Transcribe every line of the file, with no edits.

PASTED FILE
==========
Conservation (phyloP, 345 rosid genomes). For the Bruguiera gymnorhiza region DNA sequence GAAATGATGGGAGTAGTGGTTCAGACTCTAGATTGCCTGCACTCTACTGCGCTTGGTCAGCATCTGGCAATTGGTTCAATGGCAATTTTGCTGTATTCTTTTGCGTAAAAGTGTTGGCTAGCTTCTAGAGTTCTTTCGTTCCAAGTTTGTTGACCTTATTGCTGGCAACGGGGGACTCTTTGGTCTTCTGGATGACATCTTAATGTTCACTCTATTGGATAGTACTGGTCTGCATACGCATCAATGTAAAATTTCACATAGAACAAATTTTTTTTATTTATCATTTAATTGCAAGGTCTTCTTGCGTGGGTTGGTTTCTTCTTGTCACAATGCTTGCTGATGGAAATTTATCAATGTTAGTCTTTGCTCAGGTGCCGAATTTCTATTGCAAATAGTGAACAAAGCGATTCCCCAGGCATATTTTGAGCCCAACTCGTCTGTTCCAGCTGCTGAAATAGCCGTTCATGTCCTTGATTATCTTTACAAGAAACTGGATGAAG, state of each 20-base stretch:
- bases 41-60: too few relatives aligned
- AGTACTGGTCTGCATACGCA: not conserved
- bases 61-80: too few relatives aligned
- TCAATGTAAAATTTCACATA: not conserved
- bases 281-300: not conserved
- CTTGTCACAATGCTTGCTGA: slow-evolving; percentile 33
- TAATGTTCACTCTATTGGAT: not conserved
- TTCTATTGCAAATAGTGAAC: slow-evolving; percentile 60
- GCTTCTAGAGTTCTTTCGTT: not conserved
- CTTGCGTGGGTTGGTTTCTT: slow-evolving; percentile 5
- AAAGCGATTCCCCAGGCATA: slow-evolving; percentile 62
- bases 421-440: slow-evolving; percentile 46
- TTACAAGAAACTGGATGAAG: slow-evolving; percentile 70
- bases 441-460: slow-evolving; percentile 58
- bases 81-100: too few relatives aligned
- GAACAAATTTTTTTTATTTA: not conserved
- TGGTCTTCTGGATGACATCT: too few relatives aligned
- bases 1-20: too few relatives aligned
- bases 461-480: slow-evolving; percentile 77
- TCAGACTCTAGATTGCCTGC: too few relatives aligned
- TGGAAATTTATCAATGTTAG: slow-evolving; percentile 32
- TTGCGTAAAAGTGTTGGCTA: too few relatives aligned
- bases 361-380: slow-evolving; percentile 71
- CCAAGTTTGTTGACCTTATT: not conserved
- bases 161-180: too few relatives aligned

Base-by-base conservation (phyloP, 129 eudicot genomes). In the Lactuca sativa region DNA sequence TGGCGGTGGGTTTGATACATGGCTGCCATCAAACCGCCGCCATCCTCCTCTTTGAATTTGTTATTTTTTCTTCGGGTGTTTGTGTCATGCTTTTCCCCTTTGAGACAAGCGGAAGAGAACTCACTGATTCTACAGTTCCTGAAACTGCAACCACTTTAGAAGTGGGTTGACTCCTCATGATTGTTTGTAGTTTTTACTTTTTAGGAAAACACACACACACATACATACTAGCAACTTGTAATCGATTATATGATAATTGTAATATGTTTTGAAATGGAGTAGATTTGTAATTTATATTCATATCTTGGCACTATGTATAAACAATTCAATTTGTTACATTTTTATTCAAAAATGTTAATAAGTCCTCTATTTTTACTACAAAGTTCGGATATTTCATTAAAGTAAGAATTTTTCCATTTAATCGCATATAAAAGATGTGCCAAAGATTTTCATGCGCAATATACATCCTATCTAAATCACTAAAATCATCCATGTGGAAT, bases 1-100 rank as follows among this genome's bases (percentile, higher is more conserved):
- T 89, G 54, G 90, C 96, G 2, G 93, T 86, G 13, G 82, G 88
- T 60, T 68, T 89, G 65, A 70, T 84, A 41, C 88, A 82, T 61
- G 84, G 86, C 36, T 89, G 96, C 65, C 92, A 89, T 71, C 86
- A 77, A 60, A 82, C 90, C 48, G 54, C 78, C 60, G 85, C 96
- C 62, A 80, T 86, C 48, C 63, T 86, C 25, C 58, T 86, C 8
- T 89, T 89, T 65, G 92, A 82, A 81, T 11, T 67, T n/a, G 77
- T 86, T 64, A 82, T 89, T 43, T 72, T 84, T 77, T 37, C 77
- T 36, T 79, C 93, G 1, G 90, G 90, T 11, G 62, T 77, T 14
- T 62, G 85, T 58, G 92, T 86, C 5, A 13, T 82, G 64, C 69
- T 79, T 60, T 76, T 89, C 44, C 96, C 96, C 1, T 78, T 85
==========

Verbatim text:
Conservation (phyloP, 345 rosid genomes). For the Bruguiera gymnorhiza region DNA sequence GAAATGATGGGAGTAGTGGTTCAGACTCTAGATTGCCTGCACTCTACTGCGCTTGGTCAGCATCTGGCAATTGGTTCAATGGCAATTTTGCTGTATTCTTTTGCGTAAAAGTGTTGGCTAGCTTCTAGAGTTCTTTCGTTCCAAGTTTGTTGACCTTATTGCTGGCAACGGGGGACTCTTTGGTCTTCTGGATGACATCTTAATGTTCACTCTATTGGATAGTACTGGTCTGCATACGCATCAATGTAAAATTTCACATAGAACAAATTTTTTTTATTTATCATTTAATTGCAAGGTCTTCTTGCGTGGGTTGGTTTCTTCTTGTCACAATGCTTGCTGATGGAAATTTATCAATGTTAGTCTTTGCTCAGGTGCCGAATTTCTATTGCAAATAGTGAACAAAGCGATTCCCCAGGCATATTTTGAGCCCAACTCGTCTGTTCCAGCTGCTGAAATAGCCGTTCATGTCCTTGATTATCTTTACAAGAAACTGGATGAAG, state of each 20-base stretch:
- bases 41-60: too few relatives aligned
- AGTACTGGTCTGCATACGCA: not conserved
- bases 61-80: too few relatives aligned
- TCAATGTAAAATTTCACATA: not conserved
- bases 281-300: not conserved
- CTTGTCACAATGCTTGCTGA: slow-evolving; percentile 33
- TAATGTTCACTCTATTGGAT: not conserved
- TTCTATTGCAAATAGTGAAC: slow-evolving; percentile 60
- GCTTCTAGAGTTCTTTCGTT: not conserved
- CTTGCGTGGGTTGGTTTCTT: slow-evolving; percentile 5
- AAAGCGATTCCCCAGGCATA: slow-evolving; percentile 62
- bases 421-440: slow-evolving; percentile 46
- TTACAAGAAACTGGATGAAG: slow-evolving; percentile 70
- bases 441-460: slow-evolving; percentile 58
- bases 81-100: too few relatives aligned
- GAACAAATTTTTTTTATTTA: not conserved
- TGGTCTTCTGGATGACATCT: too few relatives aligned
- bases 1-20: too few relatives aligned
- bases 461-480: slow-evolving; percentile 77
- TCAGACTCTAGATTGCCTGC: too few relatives aligned
- TGGAAATTTATCAATGTTAG: slow-evolving; percentile 32
- TTGCGTAAAAGTGTTGGCTA: too few relatives aligned
- bases 361-380: slow-evolving; percentile 71
- CCAAGTTTGTTGACCTTATT: not conserved
- bases 161-180: too few relatives aligned

Base-by-base conservation (phyloP, 129 eudicot genomes). In the Lactuca sativa region DNA sequence TGGCGGTGGGTTTGATACATGGCTGCCATCAAACCGCCGCCATCCTCCTCTTTGAATTTGTTATTTTTTCTTCGGGTGTTTGTGTCATGCTTTTCCCCTTTGAGACAAGCGGAAGAGAACTCACTGATTCTACAGTTCCTGAAACTGCAACCACTTTAGAAGTGGGTTGACTCCTCATGATTGTTTGTAGTTTTTACTTTTTAGGAAAACACACACACACATACATACTAGCAACTTGTAATCGATTATATGATAATTGTAATATGTTTTGAAATGGAGTAGATTTGTAATTTATATTCATATCTTGGCACTATGTATAAACAATTCAATTTGTTACATTTTTATTCAAAAATGTTAATAAGTCCTCTATTTTTACTACAAAGTTCGGATATTTCATTAAAGTAAGAATTTTTCCATTTAATCGCATATAAAAGATGTGCCAAAGATTTTCATGCGCAATATACATCCTATCTAAATCACTAAAATCATCCATGTGGAAT, bases 1-100 rank as follows among this genome's bases (percentile, higher is more conserved):
- T 89, G 54, G 90, C 96, G 2, G 93, T 86, G 13, G 82, G 88
- T 60, T 68, T 89, G 65, A 70, T 84, A 41, C 88, A 82, T 61
- G 84, G 86, C 36, T 89, G 96, C 65, C 92, A 89, T 71, C 86
- A 77, A 60, A 82, C 90, C 48, G 54, C 78, C 60, G 85, C 96
- C 62, A 80, T 86, C 48, C 63, T 86, C 25, C 58, T 86, C 8
- T 89, T 89, T 65, G 92, A 82, A 81, T 11, T 67, T n/a, G 77
- T 86, T 64, A 82, T 89, T 43, T 72, T 84, T 77, T 37, C 77
- T 36, T 79, C 93, G 1, G 90, G 90, T 11, G 62, T 77, T 14
- T 62, G 85, T 58, G 92, T 86, C 5, A 13, T 82, G 64, C 69
- T 79, T 60, T 76, T 89, C 44, C 96, C 96, C 1, T 78, T 85